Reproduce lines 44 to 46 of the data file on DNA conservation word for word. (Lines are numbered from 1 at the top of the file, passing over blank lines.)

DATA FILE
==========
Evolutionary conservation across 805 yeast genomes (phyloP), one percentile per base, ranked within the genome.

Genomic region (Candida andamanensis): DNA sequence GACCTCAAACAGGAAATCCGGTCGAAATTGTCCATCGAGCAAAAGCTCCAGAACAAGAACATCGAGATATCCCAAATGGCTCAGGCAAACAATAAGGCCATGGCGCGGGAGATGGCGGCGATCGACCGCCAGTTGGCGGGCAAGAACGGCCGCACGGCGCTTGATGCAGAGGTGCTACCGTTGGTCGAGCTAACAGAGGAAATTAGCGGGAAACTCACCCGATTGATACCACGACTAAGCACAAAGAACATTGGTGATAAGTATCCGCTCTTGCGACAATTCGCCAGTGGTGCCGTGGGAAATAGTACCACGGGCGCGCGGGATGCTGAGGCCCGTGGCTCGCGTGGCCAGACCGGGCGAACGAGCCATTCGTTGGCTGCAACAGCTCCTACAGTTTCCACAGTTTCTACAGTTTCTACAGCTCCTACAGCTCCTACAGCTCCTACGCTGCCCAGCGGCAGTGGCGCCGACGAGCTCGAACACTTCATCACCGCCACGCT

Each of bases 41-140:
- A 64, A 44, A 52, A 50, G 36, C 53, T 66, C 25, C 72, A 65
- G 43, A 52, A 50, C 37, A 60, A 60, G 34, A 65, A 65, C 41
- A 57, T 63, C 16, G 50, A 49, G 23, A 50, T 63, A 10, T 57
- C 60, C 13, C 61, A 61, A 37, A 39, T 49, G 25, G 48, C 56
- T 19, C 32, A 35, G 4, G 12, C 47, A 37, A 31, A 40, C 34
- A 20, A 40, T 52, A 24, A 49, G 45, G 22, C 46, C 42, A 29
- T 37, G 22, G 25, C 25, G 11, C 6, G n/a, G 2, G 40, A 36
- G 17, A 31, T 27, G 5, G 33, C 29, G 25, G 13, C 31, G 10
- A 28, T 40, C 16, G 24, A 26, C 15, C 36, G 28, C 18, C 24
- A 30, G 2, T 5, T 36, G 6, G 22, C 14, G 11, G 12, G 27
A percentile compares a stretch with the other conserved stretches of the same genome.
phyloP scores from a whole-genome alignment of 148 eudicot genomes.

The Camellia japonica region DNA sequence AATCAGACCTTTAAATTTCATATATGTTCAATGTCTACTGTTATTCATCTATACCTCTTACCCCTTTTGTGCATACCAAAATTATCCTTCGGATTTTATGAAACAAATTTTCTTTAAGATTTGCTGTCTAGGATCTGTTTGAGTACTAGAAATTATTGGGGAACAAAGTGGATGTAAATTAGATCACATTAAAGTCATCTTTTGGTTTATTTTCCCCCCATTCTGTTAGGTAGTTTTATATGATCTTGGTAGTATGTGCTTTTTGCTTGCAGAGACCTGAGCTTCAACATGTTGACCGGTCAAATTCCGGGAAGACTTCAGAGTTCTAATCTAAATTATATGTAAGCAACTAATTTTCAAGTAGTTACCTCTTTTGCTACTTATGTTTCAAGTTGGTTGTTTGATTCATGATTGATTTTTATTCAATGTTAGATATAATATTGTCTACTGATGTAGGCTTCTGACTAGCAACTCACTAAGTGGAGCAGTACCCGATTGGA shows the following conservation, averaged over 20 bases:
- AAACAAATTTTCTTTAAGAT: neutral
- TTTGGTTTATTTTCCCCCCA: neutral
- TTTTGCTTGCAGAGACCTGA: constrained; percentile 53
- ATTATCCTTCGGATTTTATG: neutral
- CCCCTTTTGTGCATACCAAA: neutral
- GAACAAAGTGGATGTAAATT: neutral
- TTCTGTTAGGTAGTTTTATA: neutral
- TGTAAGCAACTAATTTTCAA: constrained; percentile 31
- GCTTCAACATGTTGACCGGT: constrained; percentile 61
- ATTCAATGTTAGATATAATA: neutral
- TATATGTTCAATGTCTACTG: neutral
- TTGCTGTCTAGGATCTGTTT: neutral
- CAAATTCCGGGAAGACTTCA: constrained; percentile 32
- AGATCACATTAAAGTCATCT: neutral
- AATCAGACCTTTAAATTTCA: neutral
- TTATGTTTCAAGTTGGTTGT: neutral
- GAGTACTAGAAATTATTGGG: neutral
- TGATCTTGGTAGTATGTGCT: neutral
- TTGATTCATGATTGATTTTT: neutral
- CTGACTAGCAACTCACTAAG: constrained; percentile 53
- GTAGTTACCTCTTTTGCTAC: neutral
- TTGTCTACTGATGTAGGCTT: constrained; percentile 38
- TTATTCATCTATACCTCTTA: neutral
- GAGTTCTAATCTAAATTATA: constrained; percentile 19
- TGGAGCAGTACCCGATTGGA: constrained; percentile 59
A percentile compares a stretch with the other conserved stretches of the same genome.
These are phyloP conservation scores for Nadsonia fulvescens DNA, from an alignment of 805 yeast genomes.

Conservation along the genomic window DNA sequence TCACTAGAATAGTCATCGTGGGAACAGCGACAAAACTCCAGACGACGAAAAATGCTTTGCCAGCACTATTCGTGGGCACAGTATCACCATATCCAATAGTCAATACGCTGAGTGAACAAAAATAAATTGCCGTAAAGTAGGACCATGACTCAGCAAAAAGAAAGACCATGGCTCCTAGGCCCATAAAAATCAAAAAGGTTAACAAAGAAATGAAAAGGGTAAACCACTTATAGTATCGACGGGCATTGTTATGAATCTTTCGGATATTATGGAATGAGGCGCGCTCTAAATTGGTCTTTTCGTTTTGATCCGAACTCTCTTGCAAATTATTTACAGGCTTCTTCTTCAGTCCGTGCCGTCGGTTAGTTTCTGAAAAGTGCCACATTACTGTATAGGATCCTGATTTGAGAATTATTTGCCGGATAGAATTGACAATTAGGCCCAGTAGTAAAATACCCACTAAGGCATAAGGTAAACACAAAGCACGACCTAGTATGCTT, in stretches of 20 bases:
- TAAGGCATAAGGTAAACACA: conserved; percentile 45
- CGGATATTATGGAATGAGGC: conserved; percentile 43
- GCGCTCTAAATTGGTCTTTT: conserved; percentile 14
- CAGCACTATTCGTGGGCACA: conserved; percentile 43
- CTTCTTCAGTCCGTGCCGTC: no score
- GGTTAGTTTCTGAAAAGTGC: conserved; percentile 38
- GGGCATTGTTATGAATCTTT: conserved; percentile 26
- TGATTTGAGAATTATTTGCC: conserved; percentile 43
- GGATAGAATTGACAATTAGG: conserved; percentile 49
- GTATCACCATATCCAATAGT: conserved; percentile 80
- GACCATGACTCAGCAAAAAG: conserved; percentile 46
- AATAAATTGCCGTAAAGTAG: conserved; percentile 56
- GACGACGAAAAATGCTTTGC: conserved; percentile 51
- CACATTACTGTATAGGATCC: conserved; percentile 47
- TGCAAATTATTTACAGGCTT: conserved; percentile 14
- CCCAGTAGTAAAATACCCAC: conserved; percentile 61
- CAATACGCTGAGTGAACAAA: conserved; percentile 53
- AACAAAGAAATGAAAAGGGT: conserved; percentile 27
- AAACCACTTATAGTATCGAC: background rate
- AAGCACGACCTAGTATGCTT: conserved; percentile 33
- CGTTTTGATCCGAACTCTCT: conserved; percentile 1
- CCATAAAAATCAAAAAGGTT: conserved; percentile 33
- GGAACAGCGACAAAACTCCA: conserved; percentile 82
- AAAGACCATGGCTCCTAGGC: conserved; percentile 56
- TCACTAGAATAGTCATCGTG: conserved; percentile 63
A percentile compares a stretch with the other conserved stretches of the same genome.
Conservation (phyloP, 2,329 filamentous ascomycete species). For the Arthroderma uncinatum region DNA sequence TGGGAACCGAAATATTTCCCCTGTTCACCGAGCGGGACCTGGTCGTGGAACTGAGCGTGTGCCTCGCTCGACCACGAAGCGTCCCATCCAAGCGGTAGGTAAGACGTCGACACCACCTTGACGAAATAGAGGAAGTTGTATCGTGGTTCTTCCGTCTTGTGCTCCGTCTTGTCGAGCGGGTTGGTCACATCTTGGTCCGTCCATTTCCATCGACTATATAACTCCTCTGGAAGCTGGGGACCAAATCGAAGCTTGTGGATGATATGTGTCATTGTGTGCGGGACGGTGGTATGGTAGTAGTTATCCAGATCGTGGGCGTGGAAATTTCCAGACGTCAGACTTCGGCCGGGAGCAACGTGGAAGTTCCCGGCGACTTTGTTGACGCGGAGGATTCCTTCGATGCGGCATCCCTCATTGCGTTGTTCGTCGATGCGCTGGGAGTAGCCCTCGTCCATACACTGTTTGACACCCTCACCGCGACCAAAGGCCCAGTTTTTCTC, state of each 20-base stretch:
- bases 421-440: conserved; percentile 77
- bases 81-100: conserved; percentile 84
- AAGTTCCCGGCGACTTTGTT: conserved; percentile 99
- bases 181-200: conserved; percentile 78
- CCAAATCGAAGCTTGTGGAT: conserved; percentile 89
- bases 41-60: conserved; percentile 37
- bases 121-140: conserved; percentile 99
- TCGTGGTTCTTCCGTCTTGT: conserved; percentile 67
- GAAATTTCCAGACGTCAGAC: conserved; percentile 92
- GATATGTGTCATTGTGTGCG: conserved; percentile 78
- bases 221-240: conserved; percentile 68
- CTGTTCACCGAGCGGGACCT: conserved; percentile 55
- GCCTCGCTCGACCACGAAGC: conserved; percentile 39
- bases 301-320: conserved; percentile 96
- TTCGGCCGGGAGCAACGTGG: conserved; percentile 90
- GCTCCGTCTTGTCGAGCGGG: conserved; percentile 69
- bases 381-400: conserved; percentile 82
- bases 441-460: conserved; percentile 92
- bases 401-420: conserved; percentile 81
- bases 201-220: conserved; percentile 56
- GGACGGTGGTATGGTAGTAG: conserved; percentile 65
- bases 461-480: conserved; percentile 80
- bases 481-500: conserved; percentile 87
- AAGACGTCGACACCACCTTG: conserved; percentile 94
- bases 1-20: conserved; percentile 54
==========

Conservation along the genomic window DNA sequence TCACTAGAATAGTCATCGTGGGAACAGCGACAAAACTCCAGACGACGAAAAATGCTTTGCCAGCACTATTCGTGGGCACAGTATCACCATATCCAATAGTCAATACGCTGAGTGAACAAAAATAAATTGCCGTAAAGTAGGACCATGACTCAGCAAAAAGAAAGACCATGGCTCCTAGGCCCATAAAAATCAAAAAGGTTAACAAAGAAATGAAAAGGGTAAACCACTTATAGTATCGACGGGCATTGTTATGAATCTTTCGGATATTATGGAATGAGGCGCGCTCTAAATTGGTCTTTTCGTTTTGATCCGAACTCTCTTGCAAATTATTTACAGGCTTCTTCTTCAGTCCGTGCCGTCGGTTAGTTTCTGAAAAGTGCCACATTACTGTATAGGATCCTGATTTGAGAATTATTTGCCGGATAGAATTGACAATTAGGCCCAGTAGTAAAATACCCACTAAGGCATAAGGTAAACACAAAGCACGACCTAGTATGCTT, in stretches of 20 bases:
- TAAGGCATAAGGTAAACACA: conserved; percentile 45
- CGGATATTATGGAATGAGGC: conserved; percentile 43